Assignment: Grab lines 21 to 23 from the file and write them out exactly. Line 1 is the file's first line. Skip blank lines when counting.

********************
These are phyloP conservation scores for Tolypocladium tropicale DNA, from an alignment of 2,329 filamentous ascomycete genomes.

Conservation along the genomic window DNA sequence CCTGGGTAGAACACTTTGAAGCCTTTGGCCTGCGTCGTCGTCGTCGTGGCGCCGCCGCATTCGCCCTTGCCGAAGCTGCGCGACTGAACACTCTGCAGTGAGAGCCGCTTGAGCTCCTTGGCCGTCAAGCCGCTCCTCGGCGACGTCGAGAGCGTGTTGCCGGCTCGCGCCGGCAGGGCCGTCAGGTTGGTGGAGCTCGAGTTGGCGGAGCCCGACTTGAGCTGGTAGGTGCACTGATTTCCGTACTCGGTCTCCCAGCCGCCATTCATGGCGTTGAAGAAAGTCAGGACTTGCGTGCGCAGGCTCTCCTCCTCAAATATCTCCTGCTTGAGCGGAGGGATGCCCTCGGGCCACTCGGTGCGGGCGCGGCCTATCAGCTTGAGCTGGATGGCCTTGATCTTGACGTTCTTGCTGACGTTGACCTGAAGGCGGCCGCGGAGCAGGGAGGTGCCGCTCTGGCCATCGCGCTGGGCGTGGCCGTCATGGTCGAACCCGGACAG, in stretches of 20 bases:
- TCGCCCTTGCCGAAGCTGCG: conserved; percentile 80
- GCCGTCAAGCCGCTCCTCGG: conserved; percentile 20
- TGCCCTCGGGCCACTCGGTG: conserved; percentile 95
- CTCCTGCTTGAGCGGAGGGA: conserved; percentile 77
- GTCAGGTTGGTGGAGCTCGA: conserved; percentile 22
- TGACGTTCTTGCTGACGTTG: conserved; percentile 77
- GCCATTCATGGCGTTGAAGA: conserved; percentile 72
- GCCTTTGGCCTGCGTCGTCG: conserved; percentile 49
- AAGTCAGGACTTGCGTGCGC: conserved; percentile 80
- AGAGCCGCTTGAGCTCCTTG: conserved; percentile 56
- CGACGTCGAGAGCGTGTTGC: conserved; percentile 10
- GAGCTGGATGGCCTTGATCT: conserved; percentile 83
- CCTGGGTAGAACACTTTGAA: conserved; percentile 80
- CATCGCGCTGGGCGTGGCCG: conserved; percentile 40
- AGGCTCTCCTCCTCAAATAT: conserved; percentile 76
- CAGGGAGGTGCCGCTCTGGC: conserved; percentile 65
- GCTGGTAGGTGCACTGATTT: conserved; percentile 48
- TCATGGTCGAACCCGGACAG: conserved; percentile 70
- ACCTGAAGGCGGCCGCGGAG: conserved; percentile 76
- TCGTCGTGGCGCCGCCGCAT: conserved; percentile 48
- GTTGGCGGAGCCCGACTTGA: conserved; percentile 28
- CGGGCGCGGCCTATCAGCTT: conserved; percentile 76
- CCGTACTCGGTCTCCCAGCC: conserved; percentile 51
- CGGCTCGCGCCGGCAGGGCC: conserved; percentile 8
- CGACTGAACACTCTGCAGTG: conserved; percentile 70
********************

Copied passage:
- ACCTGAAGGCGGCCGCGGAG: conserved; percentile 76
- TCGTCGTGGCGCCGCCGCAT: conserved; percentile 48
- GTTGGCGGAGCCCGACTTGA: conserved; percentile 28